IS THIS WHAT MY LIFE HAS COME TO? Excitement over a removable shelf bra that doesn't even fit properly? Plus I'm pretty sure my neighbors think I have some weird fetish about standing with what looks like a shirt up to my boobs over my trash can and bouncing a bit.

Yesterday after I dropped my kindergartner (How is she in kinder already? Wasn't it just yesterday I was wearing nursing bras? OH WAIT. Yes, yes it was.) off at school, one of the other moms and I were having a conversation when she really kindly commented on "how beautiful" I looked that day. I said "Oh thanks, I showered." I didn't just think it, I said it. Like that's a normal response.

I love my kids. I love being a mom. But there has to be more to me, right? Is there? Heck, even this blog, where I come to write every 2.68 months, all I write about is motherhood. Which is great and lovely and fulfilling and to be honest, really good material because kids are crazy and I live in a nuthouse, but I'm not even sure what my interests are anymore. I'm starting to realize, in order to be a more patient, happy, present mama, I need to take care of ME too. I just need to figure out who that person is, outside of my role as mommy. When my kids are old enough to have a more "equal" relationship (I'm assuming in 20 years they won't be calling for me from the toilet to wipe their butts but NEVER SAY NEVER, I know!), I want there to be a person for them to have a relationship with...not just a shell wondering why I'm not sure what to do with myself outside of packing those lunches and planning those play dates.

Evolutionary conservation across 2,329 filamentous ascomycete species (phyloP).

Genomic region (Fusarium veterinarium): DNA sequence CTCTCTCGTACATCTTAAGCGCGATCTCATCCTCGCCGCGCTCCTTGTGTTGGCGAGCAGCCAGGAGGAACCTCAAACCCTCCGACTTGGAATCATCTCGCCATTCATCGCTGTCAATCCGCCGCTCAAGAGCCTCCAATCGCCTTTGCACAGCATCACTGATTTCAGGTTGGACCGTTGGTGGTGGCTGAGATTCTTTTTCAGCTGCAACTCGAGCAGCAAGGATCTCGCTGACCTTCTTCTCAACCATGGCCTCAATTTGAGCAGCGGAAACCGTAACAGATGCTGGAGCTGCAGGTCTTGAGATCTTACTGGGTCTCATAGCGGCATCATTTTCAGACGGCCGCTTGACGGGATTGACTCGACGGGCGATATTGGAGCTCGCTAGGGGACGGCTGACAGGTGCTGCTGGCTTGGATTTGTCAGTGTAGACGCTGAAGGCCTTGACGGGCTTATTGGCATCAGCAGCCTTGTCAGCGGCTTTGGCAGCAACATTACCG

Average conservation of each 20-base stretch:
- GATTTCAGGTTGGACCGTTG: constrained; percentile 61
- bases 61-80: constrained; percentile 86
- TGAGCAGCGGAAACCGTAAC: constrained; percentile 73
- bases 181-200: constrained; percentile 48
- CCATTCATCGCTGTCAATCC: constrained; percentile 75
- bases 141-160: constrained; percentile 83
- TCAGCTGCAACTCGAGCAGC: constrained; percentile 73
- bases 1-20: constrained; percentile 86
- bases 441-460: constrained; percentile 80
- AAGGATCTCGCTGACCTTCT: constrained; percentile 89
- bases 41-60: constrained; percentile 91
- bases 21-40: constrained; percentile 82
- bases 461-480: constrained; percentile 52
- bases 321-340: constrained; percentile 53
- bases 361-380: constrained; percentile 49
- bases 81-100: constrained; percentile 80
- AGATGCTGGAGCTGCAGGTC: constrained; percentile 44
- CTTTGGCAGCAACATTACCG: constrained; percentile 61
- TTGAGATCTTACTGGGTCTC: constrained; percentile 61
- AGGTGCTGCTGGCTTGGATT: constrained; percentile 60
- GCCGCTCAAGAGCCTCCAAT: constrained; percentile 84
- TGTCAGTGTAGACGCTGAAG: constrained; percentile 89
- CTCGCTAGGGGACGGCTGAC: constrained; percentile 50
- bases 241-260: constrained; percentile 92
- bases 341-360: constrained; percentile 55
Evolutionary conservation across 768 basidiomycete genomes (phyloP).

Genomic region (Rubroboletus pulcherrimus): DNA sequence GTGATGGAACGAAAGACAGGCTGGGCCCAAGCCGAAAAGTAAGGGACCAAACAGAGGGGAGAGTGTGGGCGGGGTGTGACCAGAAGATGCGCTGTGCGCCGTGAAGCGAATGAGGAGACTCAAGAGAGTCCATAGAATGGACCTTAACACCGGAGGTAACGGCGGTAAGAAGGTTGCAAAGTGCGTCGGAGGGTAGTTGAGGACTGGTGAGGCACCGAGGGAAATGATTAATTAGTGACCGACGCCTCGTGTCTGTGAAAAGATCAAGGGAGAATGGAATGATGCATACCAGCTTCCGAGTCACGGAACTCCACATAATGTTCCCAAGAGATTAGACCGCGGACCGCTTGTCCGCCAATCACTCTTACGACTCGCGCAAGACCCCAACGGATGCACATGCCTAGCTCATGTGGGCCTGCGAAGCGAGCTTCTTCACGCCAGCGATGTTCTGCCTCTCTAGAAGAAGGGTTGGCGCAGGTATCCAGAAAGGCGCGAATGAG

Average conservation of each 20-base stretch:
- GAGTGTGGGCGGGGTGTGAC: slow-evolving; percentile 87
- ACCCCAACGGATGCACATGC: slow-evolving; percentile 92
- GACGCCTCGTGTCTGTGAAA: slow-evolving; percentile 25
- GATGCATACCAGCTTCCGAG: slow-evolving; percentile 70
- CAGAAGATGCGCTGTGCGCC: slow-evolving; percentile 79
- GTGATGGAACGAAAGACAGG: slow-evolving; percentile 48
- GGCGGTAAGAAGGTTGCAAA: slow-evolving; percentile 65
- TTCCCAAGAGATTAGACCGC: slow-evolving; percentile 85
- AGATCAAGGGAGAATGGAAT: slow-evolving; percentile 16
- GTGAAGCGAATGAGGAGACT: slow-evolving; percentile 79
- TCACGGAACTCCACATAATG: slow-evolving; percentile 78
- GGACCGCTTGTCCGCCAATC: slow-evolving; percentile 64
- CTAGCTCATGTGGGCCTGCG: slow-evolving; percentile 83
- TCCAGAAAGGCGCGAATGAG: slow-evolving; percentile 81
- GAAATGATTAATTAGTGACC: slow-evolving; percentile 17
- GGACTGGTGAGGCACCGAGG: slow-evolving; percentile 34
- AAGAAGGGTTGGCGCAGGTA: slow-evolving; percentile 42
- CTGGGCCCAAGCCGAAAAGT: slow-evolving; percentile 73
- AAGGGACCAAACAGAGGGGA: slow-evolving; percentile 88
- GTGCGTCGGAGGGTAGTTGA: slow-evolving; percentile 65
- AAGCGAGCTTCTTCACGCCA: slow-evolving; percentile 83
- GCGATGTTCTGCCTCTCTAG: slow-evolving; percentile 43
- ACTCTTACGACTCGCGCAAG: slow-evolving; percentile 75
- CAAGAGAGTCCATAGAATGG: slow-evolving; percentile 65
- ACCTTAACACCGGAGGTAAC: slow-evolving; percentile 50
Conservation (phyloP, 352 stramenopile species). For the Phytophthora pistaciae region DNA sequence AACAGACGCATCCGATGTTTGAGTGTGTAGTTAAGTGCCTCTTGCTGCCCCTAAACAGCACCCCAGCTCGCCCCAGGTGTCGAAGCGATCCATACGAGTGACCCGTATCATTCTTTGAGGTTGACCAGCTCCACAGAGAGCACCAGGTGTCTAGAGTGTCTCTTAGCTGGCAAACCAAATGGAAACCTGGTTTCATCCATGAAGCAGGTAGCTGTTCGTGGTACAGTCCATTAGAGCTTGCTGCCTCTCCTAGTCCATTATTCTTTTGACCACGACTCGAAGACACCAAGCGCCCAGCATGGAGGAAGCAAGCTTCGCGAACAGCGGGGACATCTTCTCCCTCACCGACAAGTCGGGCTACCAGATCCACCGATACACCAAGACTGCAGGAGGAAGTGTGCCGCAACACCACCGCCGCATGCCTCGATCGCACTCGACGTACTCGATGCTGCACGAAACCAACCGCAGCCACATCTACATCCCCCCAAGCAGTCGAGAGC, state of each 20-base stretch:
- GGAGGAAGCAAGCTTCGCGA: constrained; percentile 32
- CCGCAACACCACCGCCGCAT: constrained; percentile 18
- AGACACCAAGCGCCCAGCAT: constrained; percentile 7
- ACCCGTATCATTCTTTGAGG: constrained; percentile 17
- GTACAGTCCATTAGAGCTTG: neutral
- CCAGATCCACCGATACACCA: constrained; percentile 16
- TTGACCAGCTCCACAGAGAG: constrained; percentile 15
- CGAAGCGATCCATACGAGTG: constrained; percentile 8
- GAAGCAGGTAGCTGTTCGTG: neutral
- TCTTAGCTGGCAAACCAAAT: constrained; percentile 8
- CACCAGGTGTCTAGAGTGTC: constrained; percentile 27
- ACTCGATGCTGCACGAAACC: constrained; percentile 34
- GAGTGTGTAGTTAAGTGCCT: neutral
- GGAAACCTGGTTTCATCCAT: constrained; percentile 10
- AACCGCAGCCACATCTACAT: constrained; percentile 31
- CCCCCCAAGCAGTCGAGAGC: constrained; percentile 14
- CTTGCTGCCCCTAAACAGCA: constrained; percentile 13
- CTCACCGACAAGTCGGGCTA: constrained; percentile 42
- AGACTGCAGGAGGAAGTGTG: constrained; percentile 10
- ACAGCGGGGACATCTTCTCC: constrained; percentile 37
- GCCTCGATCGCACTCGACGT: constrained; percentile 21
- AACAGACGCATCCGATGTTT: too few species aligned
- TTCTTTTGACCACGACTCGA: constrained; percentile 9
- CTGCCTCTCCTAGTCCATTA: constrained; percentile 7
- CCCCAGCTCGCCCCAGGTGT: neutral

So I have some goals for the rest of 2016 and I need you all, my average of 8.6 readers, to 1) hold me accountable, 2) tell me what your self care/discovery goals are, and 3) tell me who I am and I guess that's it because I think this is crap I have to figure out for myself.

1. Get properly fitted for some bras and throw away the ones stabbing me or with weird removal systems...unless the weird removal systems is some kind of cool, kinky thing I'm totally ignorant to and it's unrelated to nursing.
2. Wear earrings at least four days a week. FOUR DAYS A WEEK. Earrings make me feel pretty.
3. Read a book that isn't related to motherhood.
4. Plan or attend at least one girls night out a month, even if I have to hire a sitter. But no way in hell I'm promising not to talk about our kids, because steps. I can't even go to a non-kid party and find something outside of poop and ballet classes to discuss.
5. Continue to exercise 3-5 days a week.
6. Clean out my car. It's gross and there's a film covering everything...with goldfish stuck to it.

Saturday, June 4, 2016

You may not remember me...

Dear Monica,

You may not remember me, but I will never forget you.